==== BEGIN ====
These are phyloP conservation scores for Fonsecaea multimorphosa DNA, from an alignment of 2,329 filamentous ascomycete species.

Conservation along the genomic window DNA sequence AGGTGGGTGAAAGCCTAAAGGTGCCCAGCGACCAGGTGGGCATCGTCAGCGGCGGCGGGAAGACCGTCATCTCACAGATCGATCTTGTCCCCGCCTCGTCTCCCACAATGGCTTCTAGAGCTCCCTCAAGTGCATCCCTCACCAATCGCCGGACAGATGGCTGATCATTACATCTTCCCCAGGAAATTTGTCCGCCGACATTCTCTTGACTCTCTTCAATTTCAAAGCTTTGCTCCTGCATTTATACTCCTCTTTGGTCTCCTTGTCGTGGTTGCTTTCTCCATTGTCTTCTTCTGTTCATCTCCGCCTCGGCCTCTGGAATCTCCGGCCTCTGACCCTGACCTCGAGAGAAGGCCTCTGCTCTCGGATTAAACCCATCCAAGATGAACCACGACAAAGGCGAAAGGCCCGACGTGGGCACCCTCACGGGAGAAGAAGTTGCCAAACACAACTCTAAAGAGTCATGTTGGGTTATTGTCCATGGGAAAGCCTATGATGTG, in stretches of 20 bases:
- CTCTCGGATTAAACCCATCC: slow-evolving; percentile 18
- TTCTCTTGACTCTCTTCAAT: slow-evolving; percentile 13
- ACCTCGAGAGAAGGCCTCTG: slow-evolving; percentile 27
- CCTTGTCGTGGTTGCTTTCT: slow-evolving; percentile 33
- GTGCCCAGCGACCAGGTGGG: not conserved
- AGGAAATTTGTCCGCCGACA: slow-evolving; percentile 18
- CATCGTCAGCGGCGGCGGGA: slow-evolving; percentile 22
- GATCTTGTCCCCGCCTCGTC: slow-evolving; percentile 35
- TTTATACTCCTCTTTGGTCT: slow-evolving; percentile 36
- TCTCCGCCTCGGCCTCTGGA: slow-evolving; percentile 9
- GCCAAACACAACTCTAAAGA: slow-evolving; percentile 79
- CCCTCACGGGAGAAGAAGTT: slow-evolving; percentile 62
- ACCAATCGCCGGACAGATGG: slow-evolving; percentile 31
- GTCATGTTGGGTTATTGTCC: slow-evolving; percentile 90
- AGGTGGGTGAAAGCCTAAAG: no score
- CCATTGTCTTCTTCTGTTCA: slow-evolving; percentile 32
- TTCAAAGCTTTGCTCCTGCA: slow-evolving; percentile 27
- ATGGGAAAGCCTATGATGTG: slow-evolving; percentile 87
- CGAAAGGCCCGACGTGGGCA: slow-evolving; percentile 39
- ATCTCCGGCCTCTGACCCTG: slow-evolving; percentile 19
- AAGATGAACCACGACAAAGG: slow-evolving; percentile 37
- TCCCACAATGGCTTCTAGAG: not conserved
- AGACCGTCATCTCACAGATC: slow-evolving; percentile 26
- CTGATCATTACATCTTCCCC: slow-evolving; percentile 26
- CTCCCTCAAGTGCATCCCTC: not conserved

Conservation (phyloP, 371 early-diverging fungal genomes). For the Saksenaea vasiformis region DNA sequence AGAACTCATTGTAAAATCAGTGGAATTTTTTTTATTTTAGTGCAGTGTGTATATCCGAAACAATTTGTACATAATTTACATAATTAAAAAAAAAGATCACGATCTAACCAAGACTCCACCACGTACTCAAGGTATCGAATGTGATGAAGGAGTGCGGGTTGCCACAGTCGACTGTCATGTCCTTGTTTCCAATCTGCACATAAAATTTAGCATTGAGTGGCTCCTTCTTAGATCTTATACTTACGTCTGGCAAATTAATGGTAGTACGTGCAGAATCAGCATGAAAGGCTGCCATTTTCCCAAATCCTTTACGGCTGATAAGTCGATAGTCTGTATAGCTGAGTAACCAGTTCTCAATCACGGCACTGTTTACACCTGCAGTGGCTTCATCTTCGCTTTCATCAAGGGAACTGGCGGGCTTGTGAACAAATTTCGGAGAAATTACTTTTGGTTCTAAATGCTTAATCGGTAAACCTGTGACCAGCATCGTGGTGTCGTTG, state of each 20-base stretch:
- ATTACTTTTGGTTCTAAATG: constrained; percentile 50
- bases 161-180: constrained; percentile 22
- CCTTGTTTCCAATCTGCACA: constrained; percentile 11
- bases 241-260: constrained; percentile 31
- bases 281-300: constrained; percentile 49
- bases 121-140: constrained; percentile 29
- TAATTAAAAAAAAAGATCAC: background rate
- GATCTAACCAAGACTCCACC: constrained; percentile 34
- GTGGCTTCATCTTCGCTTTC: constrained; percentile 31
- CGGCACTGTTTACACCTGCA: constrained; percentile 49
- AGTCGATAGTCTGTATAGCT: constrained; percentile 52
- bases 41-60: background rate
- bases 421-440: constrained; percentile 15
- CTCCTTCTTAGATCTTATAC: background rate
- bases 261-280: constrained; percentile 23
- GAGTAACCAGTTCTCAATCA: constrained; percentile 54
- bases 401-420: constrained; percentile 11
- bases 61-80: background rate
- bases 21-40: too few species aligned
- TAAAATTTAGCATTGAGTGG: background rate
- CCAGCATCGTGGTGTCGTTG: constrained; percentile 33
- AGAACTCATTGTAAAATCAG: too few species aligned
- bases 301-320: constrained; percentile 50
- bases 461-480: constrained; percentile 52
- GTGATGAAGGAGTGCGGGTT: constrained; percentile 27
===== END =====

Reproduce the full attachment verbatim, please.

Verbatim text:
These are phyloP conservation scores for Fonsecaea multimorphosa DNA, from an alignment of 2,329 filamentous ascomycete species.

Conservation along the genomic window DNA sequence AGGTGGGTGAAAGCCTAAAGGTGCCCAGCGACCAGGTGGGCATCGTCAGCGGCGGCGGGAAGACCGTCATCTCACAGATCGATCTTGTCCCCGCCTCGTCTCCCACAATGGCTTCTAGAGCTCCCTCAAGTGCATCCCTCACCAATCGCCGGACAGATGGCTGATCATTACATCTTCCCCAGGAAATTTGTCCGCCGACATTCTCTTGACTCTCTTCAATTTCAAAGCTTTGCTCCTGCATTTATACTCCTCTTTGGTCTCCTTGTCGTGGTTGCTTTCTCCATTGTCTTCTTCTGTTCATCTCCGCCTCGGCCTCTGGAATCTCCGGCCTCTGACCCTGACCTCGAGAGAAGGCCTCTGCTCTCGGATTAAACCCATCCAAGATGAACCACGACAAAGGCGAAAGGCCCGACGTGGGCACCCTCACGGGAGAAGAAGTTGCCAAACACAACTCTAAAGAGTCATGTTGGGTTATTGTCCATGGGAAAGCCTATGATGTG, in stretches of 20 bases:
- CTCTCGGATTAAACCCATCC: slow-evolving; percentile 18
- TTCTCTTGACTCTCTTCAAT: slow-evolving; percentile 13
- ACCTCGAGAGAAGGCCTCTG: slow-evolving; percentile 27
- CCTTGTCGTGGTTGCTTTCT: slow-evolving; percentile 33
- GTGCCCAGCGACCAGGTGGG: not conserved
- AGGAAATTTGTCCGCCGACA: slow-evolving; percentile 18
- CATCGTCAGCGGCGGCGGGA: slow-evolving; percentile 22
- GATCTTGTCCCCGCCTCGTC: slow-evolving; percentile 35
- TTTATACTCCTCTTTGGTCT: slow-evolving; percentile 36
- TCTCCGCCTCGGCCTCTGGA: slow-evolving; percentile 9
- GCCAAACACAACTCTAAAGA: slow-evolving; percentile 79
- CCCTCACGGGAGAAGAAGTT: slow-evolving; percentile 62
- ACCAATCGCCGGACAGATGG: slow-evolving; percentile 31
- GTCATGTTGGGTTATTGTCC: slow-evolving; percentile 90
- AGGTGGGTGAAAGCCTAAAG: no score
- CCATTGTCTTCTTCTGTTCA: slow-evolving; percentile 32
- TTCAAAGCTTTGCTCCTGCA: slow-evolving; percentile 27
- ATGGGAAAGCCTATGATGTG: slow-evolving; percentile 87
- CGAAAGGCCCGACGTGGGCA: slow-evolving; percentile 39
- ATCTCCGGCCTCTGACCCTG: slow-evolving; percentile 19
- AAGATGAACCACGACAAAGG: slow-evolving; percentile 37
- TCCCACAATGGCTTCTAGAG: not conserved
- AGACCGTCATCTCACAGATC: slow-evolving; percentile 26
- CTGATCATTACATCTTCCCC: slow-evolving; percentile 26
- CTCCCTCAAGTGCATCCCTC: not conserved

Conservation (phyloP, 371 early-diverging fungal genomes). For the Saksenaea vasiformis region DNA sequence AGAACTCATTGTAAAATCAGTGGAATTTTTTTTATTTTAGTGCAGTGTGTATATCCGAAACAATTTGTACATAATTTACATAATTAAAAAAAAAGATCACGATCTAACCAAGACTCCACCACGTACTCAAGGTATCGAATGTGATGAAGGAGTGCGGGTTGCCACAGTCGACTGTCATGTCCTTGTTTCCAATCTGCACATAAAATTTAGCATTGAGTGGCTCCTTCTTAGATCTTATACTTACGTCTGGCAAATTAATGGTAGTACGTGCAGAATCAGCATGAAAGGCTGCCATTTTCCCAAATCCTTTACGGCTGATAAGTCGATAGTCTGTATAGCTGAGTAACCAGTTCTCAATCACGGCACTGTTTACACCTGCAGTGGCTTCATCTTCGCTTTCATCAAGGGAACTGGCGGGCTTGTGAACAAATTTCGGAGAAATTACTTTTGGTTCTAAATGCTTAATCGGTAAACCTGTGACCAGCATCGTGGTGTCGTTG, state of each 20-base stretch:
- ATTACTTTTGGTTCTAAATG: constrained; percentile 50
- bases 161-180: constrained; percentile 22
- CCTTGTTTCCAATCTGCACA: constrained; percentile 11
- bases 241-260: constrained; percentile 31
- bases 281-300: constrained; percentile 49
- bases 121-140: constrained; percentile 29
- TAATTAAAAAAAAAGATCAC: background rate
- GATCTAACCAAGACTCCACC: constrained; percentile 34
- GTGGCTTCATCTTCGCTTTC: constrained; percentile 31
- CGGCACTGTTTACACCTGCA: constrained; percentile 49
- AGTCGATAGTCTGTATAGCT: constrained; percentile 52
- bases 41-60: background rate
- bases 421-440: constrained; percentile 15
- CTCCTTCTTAGATCTTATAC: background rate
- bases 261-280: constrained; percentile 23
- GAGTAACCAGTTCTCAATCA: constrained; percentile 54
- bases 401-420: constrained; percentile 11
- bases 61-80: background rate
- bases 21-40: too few species aligned
- TAAAATTTAGCATTGAGTGG: background rate
- CCAGCATCGTGGTGTCGTTG: constrained; percentile 33
- AGAACTCATTGTAAAATCAG: too few species aligned
- bases 301-320: constrained; percentile 50
- bases 461-480: constrained; percentile 52
- GTGATGAAGGAGTGCGGGTT: constrained; percentile 27